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US$200 million fibre optic cable to target oil industry, unserved communities

Last Updated on Saturday, 20 February 2021, 9:56 by Denis Chabrol

Canje Tel’s logo.

A new telecommunications company, Canje Tel, plans to invest US$200 million in a subsea fibre-optic cable to mainly serve the offshore oil and gas operations and remote communities with little or no access to the Internet, a top official said Saturday.

Senior Engineer at Canje Tel, Raymond Michael Kirton said an application and all supporting documents have been filed with government’s Telecommunications Agency with the hope of securing the licence. He said the Trinidad-based HARCON Group has already secured a US$200 million loan which is on standby to implement the project.

He said the roll-out time-line, including maritime mapping, would take three years, around 2024, “when Guyana would be booming.”

The official explained that the cable would be 16 terabytes with a lifespan of 25 years. “We are looking to capitalise with a brand new cable,” he said. Redundancy plans include creating a hub and an earth station, he said.

Mr. Kirton said Canje Tel first applied in November 2020 and a few days ago submitted the final documents including proof of application to the Maritime Administration to conduct maritime surveys, Environmental Protection Agency (EPA) and the Sea Defence Board.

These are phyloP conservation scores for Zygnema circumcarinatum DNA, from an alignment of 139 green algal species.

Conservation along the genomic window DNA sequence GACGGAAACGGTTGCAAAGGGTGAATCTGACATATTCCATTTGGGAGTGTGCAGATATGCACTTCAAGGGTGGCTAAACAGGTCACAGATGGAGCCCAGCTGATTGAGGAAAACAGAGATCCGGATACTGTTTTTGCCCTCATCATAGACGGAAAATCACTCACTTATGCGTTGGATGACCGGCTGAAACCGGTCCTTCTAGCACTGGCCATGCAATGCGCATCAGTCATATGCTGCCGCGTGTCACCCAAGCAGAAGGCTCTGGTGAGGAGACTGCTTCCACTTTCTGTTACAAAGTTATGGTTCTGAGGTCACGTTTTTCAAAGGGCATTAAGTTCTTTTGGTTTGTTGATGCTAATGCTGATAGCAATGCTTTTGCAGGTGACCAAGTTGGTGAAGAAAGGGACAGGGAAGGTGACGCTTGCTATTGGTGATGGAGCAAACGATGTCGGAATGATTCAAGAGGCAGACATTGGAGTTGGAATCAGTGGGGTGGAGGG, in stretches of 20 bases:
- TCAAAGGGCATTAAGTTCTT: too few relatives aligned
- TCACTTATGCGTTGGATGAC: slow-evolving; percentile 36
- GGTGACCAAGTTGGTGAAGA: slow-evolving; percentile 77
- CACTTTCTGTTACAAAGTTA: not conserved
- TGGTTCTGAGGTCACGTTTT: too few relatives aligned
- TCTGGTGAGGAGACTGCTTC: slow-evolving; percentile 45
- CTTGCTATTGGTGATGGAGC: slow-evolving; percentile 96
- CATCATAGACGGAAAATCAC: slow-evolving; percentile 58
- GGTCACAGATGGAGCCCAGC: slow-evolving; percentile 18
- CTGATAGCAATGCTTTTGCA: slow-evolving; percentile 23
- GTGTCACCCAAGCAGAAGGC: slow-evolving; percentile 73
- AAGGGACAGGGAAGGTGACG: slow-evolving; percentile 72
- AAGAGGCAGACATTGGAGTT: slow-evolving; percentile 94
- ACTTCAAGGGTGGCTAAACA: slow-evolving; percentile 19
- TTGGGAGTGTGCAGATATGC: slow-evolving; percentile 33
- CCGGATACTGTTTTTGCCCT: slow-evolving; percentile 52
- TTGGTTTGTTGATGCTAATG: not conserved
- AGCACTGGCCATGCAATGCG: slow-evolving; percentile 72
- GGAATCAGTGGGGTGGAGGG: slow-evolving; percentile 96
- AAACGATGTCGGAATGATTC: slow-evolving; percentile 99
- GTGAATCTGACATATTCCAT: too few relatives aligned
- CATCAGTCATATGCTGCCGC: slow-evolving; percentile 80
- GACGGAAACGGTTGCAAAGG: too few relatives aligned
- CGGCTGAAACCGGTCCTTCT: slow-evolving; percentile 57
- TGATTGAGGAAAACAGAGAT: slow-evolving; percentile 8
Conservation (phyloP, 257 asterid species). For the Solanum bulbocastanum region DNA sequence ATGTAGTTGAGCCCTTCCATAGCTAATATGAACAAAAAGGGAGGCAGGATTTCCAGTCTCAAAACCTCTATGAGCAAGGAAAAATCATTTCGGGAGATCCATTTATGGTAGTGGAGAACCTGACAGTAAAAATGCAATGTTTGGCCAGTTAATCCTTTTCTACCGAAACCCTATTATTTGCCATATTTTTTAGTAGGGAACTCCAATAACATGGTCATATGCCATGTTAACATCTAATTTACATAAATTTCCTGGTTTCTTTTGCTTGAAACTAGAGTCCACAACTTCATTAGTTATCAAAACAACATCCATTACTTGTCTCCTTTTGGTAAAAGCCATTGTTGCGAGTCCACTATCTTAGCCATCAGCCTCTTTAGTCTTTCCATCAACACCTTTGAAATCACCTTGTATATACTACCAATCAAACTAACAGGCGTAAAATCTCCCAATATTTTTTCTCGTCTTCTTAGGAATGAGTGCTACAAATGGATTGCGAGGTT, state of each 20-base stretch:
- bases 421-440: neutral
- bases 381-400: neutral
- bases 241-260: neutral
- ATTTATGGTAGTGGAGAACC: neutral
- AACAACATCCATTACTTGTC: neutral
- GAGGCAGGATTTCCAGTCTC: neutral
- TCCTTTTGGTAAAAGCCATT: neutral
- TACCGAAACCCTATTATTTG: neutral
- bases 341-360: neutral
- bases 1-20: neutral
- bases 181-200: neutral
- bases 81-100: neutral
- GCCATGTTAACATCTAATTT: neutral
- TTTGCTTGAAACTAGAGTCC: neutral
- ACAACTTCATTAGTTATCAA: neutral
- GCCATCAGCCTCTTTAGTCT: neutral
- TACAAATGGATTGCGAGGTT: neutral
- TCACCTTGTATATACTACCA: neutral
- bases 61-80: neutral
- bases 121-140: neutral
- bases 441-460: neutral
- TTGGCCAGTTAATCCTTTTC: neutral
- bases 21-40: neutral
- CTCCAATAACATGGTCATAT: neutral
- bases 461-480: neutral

The company plans to serve the Floating Production, Storage and Offloading (FPSOs) offshore directly  in the Atlantic rather than come to shore first and then be rerouted back to the vessels. Mr. Kirton said the cable would land onshore at Now-or-Never, Mahaicony with east and west linkages to cater for more oil and oil-related investments. A landing station, data and contact centre would also be located there to create employment for the people and “bring some value to the community with the infrastructure.”

“We hope to land a sub-sea fibre optic cable to deliver enterprise level bandwidth to the huge companies like Exxon and all the other companies coming in to Guyana because there will be an increased need for bandwidth,” he said.

If approval had been granted four years ago, the Canje Tel official said his company would have been able to supply ExxonMobil with the required bandwidth. That American oil major has since decided to run its own fibre-optic cable to its FPSO.

Mr. Kirton  said he was buoyed by recent pronouncements by Vice President Bharrat Jagdeo that another fibre-optic cable would be landing in Guyana.

The Canje Tel official said his companies planned to partner with small Internet Service Providers (ISPs) in those communities to supply bandwidth at a “reasonable rate” instead of sourcing from other providers like the Guyana Telephone and Telegraph (GTT).

If Guyana eventually offers 5G service, Mr. Kirton said Canje Tel would possibly enter the local phone and mobile data market.